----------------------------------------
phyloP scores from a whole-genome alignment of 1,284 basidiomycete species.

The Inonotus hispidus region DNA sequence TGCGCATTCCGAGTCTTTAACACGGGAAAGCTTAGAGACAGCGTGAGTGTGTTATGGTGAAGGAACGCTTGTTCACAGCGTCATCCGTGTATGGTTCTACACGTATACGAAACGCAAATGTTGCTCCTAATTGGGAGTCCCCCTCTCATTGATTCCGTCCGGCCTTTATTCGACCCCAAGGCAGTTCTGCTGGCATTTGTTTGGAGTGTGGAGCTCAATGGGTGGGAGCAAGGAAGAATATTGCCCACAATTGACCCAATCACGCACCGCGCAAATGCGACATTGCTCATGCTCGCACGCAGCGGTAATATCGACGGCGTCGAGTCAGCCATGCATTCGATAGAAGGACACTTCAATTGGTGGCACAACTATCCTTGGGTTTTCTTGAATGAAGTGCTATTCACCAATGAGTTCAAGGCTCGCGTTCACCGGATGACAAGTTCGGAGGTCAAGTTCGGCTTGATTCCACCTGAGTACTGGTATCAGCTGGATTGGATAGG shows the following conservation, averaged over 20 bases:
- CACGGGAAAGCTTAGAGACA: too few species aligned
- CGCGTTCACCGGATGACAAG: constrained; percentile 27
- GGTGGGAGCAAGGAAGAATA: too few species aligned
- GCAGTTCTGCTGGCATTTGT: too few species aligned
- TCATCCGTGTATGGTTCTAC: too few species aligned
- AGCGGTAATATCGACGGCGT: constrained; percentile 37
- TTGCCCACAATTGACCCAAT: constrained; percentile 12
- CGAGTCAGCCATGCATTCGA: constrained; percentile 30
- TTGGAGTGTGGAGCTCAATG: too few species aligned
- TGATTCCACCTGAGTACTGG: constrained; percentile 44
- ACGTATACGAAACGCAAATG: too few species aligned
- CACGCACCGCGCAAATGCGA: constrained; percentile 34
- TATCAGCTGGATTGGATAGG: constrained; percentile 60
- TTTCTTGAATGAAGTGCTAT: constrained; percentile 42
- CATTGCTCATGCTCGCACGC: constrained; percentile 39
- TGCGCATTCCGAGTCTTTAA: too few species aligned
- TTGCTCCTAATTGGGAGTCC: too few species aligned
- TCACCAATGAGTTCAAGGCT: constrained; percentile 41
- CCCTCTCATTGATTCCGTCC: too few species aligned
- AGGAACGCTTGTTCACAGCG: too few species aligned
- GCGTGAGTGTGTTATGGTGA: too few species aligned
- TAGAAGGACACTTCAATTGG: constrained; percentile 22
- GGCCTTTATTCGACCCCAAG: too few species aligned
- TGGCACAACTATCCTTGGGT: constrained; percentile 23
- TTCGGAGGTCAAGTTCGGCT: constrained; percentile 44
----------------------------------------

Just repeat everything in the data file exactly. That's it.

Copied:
phyloP scores from a whole-genome alignment of 1,284 basidiomycete species.

The Inonotus hispidus region DNA sequence TGCGCATTCCGAGTCTTTAACACGGGAAAGCTTAGAGACAGCGTGAGTGTGTTATGGTGAAGGAACGCTTGTTCACAGCGTCATCCGTGTATGGTTCTACACGTATACGAAACGCAAATGTTGCTCCTAATTGGGAGTCCCCCTCTCATTGATTCCGTCCGGCCTTTATTCGACCCCAAGGCAGTTCTGCTGGCATTTGTTTGGAGTGTGGAGCTCAATGGGTGGGAGCAAGGAAGAATATTGCCCACAATTGACCCAATCACGCACCGCGCAAATGCGACATTGCTCATGCTCGCACGCAGCGGTAATATCGACGGCGTCGAGTCAGCCATGCATTCGATAGAAGGACACTTCAATTGGTGGCACAACTATCCTTGGGTTTTCTTGAATGAAGTGCTATTCACCAATGAGTTCAAGGCTCGCGTTCACCGGATGACAAGTTCGGAGGTCAAGTTCGGCTTGATTCCACCTGAGTACTGGTATCAGCTGGATTGGATAGG shows the following conservation, averaged over 20 bases:
- CACGGGAAAGCTTAGAGACA: too few species aligned
- CGCGTTCACCGGATGACAAG: constrained; percentile 27
- GGTGGGAGCAAGGAAGAATA: too few species aligned
- GCAGTTCTGCTGGCATTTGT: too few species aligned
- TCATCCGTGTATGGTTCTAC: too few species aligned
- AGCGGTAATATCGACGGCGT: constrained; percentile 37
- TTGCCCACAATTGACCCAAT: constrained; percentile 12
- CGAGTCAGCCATGCATTCGA: constrained; percentile 30
- TTGGAGTGTGGAGCTCAATG: too few species aligned
- TGATTCCACCTGAGTACTGG: constrained; percentile 44
- ACGTATACGAAACGCAAATG: too few species aligned
- CACGCACCGCGCAAATGCGA: constrained; percentile 34
- TATCAGCTGGATTGGATAGG: constrained; percentile 60
- TTTCTTGAATGAAGTGCTAT: constrained; percentile 42
- CATTGCTCATGCTCGCACGC: constrained; percentile 39
- TGCGCATTCCGAGTCTTTAA: too few species aligned
- TTGCTCCTAATTGGGAGTCC: too few species aligned
- TCACCAATGAGTTCAAGGCT: constrained; percentile 41
- CCCTCTCATTGATTCCGTCC: too few species aligned
- AGGAACGCTTGTTCACAGCG: too few species aligned
- GCGTGAGTGTGTTATGGTGA: too few species aligned
- TAGAAGGACACTTCAATTGG: constrained; percentile 22
- GGCCTTTATTCGACCCCAAG: too few species aligned
- TGGCACAACTATCCTTGGGT: constrained; percentile 23
- TTCGGAGGTCAAGTTCGGCT: constrained; percentile 44